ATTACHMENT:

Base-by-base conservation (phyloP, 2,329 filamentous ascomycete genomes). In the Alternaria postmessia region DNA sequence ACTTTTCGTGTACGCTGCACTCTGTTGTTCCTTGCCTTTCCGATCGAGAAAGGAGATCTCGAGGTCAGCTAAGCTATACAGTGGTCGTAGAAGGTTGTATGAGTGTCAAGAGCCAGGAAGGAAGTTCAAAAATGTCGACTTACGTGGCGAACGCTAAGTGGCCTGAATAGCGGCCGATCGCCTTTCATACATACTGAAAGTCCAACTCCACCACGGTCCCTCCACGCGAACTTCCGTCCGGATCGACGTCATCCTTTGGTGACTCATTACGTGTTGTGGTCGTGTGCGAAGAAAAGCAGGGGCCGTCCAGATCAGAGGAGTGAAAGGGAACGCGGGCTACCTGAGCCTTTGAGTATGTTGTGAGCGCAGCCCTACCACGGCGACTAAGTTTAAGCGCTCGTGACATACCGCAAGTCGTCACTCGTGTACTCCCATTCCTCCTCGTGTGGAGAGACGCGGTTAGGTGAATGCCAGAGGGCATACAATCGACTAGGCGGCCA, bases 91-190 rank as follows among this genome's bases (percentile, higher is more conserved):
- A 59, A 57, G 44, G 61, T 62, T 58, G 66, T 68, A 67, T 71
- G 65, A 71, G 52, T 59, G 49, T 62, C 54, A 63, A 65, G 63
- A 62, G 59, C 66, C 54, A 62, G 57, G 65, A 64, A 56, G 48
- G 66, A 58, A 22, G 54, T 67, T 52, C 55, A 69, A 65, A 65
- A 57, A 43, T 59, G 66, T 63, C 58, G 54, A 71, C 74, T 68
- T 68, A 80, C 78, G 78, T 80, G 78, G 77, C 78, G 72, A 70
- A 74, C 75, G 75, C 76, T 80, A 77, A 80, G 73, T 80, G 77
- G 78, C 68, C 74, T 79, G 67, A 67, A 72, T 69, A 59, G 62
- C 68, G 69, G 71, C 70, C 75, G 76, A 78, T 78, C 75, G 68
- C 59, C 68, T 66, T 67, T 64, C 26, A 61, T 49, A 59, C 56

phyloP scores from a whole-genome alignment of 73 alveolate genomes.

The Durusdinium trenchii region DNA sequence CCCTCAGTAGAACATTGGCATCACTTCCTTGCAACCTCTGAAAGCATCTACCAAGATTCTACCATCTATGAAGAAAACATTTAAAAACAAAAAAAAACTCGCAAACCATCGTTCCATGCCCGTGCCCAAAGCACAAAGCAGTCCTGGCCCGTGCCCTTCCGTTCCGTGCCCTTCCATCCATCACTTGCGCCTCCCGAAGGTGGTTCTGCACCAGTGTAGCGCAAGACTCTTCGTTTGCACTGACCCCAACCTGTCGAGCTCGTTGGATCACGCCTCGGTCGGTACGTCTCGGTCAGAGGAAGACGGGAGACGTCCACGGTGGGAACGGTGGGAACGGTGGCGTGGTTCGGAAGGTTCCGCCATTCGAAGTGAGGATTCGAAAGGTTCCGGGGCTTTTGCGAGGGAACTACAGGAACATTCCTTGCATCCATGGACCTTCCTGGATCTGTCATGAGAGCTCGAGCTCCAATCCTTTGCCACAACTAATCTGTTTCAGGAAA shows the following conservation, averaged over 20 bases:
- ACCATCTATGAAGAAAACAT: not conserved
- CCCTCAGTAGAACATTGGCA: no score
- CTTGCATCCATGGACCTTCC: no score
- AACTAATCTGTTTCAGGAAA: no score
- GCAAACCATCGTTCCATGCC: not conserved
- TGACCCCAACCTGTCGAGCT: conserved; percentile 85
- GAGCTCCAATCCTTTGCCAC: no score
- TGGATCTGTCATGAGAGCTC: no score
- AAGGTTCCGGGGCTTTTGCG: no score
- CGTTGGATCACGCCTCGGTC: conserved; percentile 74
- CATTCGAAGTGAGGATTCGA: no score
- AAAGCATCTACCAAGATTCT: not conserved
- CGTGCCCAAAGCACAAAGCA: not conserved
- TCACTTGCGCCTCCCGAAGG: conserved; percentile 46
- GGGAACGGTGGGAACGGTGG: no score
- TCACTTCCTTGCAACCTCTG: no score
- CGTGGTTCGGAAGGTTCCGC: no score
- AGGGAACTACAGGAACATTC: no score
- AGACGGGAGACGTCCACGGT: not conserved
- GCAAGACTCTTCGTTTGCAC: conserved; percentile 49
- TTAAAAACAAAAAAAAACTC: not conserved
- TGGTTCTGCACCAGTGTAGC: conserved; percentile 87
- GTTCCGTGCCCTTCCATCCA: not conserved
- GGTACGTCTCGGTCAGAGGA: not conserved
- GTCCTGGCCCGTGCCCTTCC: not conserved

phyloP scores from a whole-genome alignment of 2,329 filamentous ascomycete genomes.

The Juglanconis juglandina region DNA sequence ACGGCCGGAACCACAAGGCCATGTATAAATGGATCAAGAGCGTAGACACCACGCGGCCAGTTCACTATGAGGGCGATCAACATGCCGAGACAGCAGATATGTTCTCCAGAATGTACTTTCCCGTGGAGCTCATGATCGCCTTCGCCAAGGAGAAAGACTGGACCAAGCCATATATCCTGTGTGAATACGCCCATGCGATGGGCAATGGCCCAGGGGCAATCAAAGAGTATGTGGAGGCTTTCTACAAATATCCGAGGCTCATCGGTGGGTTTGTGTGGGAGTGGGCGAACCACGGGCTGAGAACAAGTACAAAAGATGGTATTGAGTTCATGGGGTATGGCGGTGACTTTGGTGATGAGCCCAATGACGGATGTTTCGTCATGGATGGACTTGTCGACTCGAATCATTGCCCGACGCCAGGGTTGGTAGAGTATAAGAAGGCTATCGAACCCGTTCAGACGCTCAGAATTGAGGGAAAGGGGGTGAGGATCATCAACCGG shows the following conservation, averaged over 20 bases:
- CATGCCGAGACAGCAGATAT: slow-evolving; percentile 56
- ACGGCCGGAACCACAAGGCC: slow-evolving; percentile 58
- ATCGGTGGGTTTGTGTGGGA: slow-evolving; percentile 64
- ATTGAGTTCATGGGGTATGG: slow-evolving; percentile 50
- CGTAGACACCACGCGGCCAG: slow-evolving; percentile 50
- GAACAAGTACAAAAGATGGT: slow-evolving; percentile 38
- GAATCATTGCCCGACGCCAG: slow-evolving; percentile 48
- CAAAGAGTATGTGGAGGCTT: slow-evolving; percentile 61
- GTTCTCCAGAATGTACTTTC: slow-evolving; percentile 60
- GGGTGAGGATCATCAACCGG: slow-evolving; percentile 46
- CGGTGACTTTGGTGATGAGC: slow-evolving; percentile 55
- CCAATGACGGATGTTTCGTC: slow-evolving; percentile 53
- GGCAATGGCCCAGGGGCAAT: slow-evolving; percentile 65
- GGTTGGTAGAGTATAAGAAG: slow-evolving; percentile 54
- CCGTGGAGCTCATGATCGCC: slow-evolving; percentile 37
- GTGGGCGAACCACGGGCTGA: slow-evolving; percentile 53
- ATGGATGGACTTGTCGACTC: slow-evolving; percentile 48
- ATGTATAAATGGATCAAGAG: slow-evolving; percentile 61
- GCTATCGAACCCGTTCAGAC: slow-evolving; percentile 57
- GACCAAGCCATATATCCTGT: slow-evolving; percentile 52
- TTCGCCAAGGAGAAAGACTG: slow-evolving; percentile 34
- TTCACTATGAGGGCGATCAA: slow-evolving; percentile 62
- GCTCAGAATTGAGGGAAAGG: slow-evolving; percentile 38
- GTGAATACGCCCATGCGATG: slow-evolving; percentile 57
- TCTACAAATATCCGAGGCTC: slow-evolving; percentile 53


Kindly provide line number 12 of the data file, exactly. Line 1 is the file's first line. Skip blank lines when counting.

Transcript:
phyloP scores from a whole-genome alignment of 73 alveolate genomes.